When submitting work to magazines, you will want to read the specific guidelines for each publication. If you are unsure how to format your work and the publication does not explain, consider using these standard guidelines as the default. I found them long ago in a print copy of Writer's Market and have adapted them. Long ago, that book was my writer's Bible, now much of the information can be found online.
Formatting for Fiction Submission
If you are submitting fiction, most likely the publishers will want your work to be formatted something like this. Use 12 pt. Times or Georgia or Helvetica or Arial. No fancy fonts. Double space the lines. Only one space after a period.
Upper left corner (single spaced)
City, State, Zip
Upper right corner
Footer (unless requested to omit name for blind jurying)
Last Name - Title or Key Words - Page Number
Formatting for Poetry
Use the same upper left corner block as above. In upper right corner, instead of word count, use line count. Footer is not necessary unless one poem is more than one page. Use 12 pt. Times or Georgia or Helvetica or Arial. No fancy fonts. Single space the lines.
Artists, consider sending your work to magazines! Think of it as a way to advertise your art and connect with writers. Look for guidelines regarding dimensions, ppi and jpg or tiff. If the mag is web only, then 72 ppi will be fine. If print, then 300 ppi. See if they want 4x6 or 8x10, by total Ms or how many pixels on the largest/smallest size. It is recommended that you have Photoshop skills. If you aren't sure, this tutorial looks good.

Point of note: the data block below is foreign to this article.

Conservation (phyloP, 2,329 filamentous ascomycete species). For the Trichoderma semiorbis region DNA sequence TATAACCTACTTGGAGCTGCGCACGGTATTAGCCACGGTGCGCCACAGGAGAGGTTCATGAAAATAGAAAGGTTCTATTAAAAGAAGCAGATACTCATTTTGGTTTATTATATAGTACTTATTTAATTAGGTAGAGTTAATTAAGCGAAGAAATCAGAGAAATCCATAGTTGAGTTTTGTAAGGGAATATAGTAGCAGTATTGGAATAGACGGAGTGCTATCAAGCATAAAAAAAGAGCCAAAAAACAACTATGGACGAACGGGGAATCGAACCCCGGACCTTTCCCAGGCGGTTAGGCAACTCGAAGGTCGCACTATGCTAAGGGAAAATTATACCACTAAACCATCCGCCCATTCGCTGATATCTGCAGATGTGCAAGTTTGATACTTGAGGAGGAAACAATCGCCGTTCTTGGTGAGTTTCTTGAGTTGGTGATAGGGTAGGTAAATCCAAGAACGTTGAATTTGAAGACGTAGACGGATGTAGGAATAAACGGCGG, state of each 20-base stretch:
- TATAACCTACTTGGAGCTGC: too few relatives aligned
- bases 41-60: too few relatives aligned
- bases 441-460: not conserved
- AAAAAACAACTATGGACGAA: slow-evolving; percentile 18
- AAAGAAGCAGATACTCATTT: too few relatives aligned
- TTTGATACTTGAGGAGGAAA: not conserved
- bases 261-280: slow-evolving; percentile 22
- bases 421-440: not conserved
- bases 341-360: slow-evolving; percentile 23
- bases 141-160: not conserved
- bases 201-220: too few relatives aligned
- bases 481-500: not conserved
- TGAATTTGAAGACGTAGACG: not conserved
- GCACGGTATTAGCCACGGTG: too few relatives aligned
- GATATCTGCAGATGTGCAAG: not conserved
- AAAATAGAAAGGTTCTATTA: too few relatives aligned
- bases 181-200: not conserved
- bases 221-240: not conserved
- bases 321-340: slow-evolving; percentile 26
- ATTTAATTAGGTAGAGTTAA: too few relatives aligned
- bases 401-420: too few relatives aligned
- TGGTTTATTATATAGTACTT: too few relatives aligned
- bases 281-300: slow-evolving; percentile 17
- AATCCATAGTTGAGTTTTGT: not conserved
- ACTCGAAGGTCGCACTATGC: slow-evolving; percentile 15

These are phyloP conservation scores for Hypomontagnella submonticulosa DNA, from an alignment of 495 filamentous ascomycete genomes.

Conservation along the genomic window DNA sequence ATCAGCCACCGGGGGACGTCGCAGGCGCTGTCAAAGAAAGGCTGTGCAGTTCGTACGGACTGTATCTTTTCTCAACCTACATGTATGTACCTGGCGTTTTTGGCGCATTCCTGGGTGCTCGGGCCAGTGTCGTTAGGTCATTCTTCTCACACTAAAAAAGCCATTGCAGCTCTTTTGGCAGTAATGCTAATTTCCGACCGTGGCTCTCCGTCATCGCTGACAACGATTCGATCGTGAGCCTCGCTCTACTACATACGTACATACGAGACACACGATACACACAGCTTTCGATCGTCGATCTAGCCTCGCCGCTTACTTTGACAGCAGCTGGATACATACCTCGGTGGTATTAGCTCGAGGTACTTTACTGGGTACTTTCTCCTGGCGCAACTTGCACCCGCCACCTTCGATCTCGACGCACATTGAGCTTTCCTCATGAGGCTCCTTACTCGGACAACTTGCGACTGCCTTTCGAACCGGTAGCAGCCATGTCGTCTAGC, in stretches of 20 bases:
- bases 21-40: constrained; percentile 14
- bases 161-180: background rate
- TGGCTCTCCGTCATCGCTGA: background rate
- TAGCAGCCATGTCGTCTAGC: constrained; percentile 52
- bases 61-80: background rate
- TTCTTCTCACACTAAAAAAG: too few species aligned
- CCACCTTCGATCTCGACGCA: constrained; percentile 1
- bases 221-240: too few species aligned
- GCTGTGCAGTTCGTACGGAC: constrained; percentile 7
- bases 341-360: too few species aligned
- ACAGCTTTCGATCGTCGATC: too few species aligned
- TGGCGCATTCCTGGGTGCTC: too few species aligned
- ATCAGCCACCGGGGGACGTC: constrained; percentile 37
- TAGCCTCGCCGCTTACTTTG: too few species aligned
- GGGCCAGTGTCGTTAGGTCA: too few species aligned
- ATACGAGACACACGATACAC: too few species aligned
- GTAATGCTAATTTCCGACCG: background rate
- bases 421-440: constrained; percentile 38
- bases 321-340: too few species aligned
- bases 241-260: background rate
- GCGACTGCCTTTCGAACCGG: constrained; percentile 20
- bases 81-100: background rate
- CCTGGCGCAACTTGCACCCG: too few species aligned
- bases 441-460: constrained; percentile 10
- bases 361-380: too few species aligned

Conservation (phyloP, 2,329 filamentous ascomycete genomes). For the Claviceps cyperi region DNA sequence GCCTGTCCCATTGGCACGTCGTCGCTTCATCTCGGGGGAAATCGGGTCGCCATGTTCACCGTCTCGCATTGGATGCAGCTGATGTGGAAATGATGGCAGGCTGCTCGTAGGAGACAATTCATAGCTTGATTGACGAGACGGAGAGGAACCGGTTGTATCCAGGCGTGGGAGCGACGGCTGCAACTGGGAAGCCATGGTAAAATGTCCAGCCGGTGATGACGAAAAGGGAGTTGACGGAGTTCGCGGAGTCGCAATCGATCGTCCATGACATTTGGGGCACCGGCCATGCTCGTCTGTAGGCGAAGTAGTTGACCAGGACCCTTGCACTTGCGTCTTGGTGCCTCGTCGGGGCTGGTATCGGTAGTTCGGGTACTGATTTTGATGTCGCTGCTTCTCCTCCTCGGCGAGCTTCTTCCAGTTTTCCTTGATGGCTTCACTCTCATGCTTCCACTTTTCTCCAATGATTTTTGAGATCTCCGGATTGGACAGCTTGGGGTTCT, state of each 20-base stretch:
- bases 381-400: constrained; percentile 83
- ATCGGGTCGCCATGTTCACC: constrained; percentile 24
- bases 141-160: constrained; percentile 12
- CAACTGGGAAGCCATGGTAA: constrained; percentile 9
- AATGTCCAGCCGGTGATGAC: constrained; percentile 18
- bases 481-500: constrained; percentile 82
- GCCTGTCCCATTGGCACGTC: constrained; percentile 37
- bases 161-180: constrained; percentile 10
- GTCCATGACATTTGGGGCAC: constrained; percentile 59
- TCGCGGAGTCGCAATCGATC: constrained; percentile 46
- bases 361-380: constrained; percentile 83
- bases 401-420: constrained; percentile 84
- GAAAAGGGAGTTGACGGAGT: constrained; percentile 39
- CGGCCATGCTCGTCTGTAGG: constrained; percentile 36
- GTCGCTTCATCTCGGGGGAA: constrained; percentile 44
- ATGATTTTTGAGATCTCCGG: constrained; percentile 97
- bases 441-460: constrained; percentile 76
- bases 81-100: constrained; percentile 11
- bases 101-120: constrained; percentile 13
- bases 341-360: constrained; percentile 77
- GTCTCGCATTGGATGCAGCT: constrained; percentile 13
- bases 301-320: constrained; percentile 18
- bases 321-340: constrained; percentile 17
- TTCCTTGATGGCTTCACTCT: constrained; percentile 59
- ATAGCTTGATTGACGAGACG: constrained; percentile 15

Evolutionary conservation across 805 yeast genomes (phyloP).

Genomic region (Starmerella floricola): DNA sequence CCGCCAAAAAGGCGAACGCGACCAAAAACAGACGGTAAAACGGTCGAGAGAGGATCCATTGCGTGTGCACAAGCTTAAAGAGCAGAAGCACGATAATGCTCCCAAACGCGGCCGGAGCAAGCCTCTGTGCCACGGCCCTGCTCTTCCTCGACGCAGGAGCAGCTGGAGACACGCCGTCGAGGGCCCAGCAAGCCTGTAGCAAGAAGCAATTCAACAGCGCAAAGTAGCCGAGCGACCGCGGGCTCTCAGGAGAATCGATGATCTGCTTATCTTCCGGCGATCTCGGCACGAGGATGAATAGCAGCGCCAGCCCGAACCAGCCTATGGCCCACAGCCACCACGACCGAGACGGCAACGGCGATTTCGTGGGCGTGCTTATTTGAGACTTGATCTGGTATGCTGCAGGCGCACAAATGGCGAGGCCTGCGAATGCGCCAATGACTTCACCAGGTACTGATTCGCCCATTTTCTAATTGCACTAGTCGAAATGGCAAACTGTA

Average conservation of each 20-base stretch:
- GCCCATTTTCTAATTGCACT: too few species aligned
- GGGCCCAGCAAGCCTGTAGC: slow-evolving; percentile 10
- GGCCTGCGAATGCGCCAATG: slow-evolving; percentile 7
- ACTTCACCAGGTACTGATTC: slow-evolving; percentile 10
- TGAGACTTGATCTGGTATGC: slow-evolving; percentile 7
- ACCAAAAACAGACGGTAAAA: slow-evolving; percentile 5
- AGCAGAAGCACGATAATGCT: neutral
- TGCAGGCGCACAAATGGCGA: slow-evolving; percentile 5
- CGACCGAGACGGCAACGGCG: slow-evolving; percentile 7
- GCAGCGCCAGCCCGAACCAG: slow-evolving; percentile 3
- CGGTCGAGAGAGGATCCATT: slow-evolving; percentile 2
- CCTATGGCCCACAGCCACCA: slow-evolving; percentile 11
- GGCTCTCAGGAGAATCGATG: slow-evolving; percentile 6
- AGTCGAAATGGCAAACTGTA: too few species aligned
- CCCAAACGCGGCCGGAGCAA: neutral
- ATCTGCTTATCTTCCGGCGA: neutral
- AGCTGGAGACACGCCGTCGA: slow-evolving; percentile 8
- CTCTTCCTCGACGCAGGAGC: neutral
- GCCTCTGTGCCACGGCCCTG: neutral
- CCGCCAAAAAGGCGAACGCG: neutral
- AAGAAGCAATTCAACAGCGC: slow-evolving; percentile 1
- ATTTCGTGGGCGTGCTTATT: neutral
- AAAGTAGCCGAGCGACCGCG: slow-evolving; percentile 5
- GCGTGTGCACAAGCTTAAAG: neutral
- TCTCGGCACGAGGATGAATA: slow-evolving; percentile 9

Your cover letter is just that: an introduction. Most are placed in a little box on a submissions website, so keep it simple. For some ideas about what you should and should not include in your bio, see this post. When submitting short written pieces or art to a magazine, you don't need to include much information in the cover letter unless the publisher specifies more in the guidelines. Always read the guidelines.
All flush left (single spaced)
Dear Fiction Editor (or Editor's first and last name if you know it),
Thank you for considering my story, "(Put it in Quotations.)" My bio is below.
(Start your bio with your full name. Include highlights of relevant work and publishing information as well as your geographical location. Keep the total word count between about 50-100 words. Each publisher may want slightly more or slightly less. Always, always read the guidelines carefully.)
Your full name
City, State, Zip
You can find listings for magazines at Duotrope and Everyday Fiction and New Pages, among others. Good luck!
Note: A query letter is different from a cover letter. If you are requested to query first, then you would send a brief synopsis or summary of the piece, written in a way to hook the reader. Queries are most often requested for full length manuscripts, however.